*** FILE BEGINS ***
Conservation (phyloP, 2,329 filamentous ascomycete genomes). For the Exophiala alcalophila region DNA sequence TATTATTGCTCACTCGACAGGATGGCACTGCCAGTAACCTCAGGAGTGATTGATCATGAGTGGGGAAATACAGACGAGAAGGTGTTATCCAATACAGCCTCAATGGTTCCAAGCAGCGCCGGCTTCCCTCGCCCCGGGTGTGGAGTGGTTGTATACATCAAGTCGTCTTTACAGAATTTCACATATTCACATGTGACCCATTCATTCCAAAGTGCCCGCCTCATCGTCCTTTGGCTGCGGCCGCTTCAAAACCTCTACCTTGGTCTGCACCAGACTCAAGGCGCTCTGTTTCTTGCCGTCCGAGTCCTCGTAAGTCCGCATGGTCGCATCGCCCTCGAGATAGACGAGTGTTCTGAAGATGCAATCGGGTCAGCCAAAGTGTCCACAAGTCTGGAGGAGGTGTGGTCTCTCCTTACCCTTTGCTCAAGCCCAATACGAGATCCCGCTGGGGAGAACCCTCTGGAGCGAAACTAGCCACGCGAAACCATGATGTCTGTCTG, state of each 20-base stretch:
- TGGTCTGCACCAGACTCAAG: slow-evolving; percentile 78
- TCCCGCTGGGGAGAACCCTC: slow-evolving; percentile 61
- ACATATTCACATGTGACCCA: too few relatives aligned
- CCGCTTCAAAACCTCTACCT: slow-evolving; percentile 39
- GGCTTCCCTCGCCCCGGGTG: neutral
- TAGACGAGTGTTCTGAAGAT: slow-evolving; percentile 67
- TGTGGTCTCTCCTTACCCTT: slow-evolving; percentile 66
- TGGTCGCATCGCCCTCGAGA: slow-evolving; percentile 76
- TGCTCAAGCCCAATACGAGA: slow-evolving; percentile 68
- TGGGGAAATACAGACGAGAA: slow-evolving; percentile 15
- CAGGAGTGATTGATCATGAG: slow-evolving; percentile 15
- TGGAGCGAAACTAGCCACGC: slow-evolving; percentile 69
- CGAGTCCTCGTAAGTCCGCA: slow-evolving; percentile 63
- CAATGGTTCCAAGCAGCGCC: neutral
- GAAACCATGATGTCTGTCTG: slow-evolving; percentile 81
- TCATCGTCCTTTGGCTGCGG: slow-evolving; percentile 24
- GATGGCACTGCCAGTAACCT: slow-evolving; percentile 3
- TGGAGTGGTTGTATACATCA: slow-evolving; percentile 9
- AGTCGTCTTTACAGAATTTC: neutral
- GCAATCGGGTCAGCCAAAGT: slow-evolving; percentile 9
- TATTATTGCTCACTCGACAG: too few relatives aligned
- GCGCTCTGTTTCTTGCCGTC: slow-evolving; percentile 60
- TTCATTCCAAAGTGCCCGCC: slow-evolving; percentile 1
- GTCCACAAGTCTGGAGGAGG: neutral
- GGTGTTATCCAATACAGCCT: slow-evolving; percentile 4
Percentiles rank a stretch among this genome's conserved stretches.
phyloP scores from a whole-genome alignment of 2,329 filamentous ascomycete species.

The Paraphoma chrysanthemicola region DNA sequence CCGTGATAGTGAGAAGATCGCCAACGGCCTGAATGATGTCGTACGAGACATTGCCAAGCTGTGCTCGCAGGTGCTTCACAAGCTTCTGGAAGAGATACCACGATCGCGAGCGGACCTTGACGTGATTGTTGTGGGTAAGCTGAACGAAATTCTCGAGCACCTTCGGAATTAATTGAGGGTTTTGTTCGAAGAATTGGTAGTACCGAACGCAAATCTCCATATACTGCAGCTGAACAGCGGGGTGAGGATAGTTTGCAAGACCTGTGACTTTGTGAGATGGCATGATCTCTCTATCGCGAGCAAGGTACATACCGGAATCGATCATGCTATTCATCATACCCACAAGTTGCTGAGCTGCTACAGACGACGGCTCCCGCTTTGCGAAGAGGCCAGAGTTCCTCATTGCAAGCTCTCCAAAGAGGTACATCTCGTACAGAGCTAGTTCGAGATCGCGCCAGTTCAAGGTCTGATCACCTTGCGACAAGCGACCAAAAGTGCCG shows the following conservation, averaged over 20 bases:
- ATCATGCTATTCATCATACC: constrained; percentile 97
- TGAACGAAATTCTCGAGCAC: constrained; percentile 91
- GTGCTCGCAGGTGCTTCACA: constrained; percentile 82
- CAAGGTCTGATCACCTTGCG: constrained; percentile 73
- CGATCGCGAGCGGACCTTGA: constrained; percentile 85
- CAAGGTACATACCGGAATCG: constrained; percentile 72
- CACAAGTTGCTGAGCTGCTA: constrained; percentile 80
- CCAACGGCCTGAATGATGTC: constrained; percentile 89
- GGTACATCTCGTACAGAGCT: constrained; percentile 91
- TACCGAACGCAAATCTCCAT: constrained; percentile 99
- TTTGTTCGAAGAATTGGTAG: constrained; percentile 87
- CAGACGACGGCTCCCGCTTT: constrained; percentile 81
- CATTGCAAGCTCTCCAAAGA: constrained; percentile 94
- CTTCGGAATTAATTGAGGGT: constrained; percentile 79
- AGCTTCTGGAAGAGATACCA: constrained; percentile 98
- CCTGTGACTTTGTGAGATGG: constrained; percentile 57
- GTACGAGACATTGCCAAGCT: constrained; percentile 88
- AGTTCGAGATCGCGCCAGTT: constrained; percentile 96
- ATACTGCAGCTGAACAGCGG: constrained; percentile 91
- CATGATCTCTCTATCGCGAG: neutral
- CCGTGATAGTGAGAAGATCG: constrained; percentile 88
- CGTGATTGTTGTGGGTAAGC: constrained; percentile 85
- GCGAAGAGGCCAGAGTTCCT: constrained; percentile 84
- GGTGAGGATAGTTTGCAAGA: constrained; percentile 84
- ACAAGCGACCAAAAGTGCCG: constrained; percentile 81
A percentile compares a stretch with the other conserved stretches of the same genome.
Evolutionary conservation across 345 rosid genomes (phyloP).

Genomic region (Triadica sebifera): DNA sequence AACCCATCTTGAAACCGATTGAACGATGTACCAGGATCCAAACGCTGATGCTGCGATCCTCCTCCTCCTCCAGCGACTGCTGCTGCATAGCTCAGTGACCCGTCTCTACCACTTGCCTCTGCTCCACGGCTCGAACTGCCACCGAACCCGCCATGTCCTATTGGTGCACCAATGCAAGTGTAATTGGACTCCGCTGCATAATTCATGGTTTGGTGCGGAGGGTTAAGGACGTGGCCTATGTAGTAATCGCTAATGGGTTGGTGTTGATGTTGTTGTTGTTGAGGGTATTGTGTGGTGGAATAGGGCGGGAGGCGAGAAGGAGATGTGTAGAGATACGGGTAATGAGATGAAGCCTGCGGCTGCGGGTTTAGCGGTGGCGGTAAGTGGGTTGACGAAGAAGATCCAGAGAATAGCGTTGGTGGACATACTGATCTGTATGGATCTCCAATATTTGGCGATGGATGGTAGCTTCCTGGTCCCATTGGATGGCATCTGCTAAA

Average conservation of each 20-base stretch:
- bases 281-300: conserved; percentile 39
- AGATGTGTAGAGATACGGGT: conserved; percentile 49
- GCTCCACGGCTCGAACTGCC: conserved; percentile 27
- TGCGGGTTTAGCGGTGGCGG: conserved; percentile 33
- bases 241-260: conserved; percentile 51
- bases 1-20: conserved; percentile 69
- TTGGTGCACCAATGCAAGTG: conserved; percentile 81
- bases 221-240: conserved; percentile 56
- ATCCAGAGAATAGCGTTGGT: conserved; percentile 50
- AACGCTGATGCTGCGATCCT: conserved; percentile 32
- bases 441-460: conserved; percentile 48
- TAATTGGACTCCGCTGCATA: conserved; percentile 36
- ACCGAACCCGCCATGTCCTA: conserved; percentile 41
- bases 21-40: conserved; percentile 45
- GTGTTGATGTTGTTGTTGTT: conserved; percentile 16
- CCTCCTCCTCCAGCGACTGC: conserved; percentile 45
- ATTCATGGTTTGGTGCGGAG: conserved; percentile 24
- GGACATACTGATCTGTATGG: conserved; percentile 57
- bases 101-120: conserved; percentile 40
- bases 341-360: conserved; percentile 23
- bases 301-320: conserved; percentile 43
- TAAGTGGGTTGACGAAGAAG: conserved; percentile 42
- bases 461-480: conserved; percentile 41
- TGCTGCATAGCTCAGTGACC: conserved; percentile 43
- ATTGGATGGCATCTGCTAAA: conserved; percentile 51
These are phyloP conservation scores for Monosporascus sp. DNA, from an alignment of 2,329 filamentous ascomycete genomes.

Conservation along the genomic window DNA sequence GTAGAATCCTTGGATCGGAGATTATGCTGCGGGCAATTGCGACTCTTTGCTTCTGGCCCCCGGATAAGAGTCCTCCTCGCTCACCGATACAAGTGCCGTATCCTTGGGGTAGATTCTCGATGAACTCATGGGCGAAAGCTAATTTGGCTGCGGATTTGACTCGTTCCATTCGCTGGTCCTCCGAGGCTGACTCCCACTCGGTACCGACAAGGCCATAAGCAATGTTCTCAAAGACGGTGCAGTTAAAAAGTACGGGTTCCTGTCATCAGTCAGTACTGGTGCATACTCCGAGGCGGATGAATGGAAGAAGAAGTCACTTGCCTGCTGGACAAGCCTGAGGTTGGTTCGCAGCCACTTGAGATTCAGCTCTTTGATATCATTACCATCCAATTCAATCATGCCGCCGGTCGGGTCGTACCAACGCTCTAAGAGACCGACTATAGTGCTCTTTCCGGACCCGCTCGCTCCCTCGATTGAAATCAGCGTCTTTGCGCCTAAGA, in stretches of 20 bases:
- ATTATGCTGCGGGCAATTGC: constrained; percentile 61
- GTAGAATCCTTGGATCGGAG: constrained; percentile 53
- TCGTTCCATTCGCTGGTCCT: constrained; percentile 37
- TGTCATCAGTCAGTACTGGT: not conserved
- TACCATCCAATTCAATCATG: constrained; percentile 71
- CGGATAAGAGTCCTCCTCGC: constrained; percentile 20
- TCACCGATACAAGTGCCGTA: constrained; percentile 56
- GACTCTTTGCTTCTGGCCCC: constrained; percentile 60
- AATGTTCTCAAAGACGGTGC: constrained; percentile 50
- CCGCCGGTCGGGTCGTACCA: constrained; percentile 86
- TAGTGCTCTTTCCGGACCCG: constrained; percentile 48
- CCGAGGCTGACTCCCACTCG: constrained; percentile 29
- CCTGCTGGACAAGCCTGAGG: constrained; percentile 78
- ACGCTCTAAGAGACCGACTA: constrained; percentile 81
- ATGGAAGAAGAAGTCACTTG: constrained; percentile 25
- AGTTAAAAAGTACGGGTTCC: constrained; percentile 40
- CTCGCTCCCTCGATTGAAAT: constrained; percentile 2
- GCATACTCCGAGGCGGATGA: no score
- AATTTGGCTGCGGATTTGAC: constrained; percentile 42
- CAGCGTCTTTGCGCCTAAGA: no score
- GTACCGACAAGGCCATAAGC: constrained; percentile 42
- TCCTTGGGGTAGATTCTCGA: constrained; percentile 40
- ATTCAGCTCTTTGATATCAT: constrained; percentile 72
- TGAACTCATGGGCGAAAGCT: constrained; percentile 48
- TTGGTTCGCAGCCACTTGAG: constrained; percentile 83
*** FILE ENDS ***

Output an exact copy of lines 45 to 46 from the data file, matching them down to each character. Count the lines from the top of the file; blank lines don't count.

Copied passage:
- CCTGTGACTTTGTGAGATGG: constrained; percentile 57
- GTACGAGACATTGCCAAGCT: constrained; percentile 88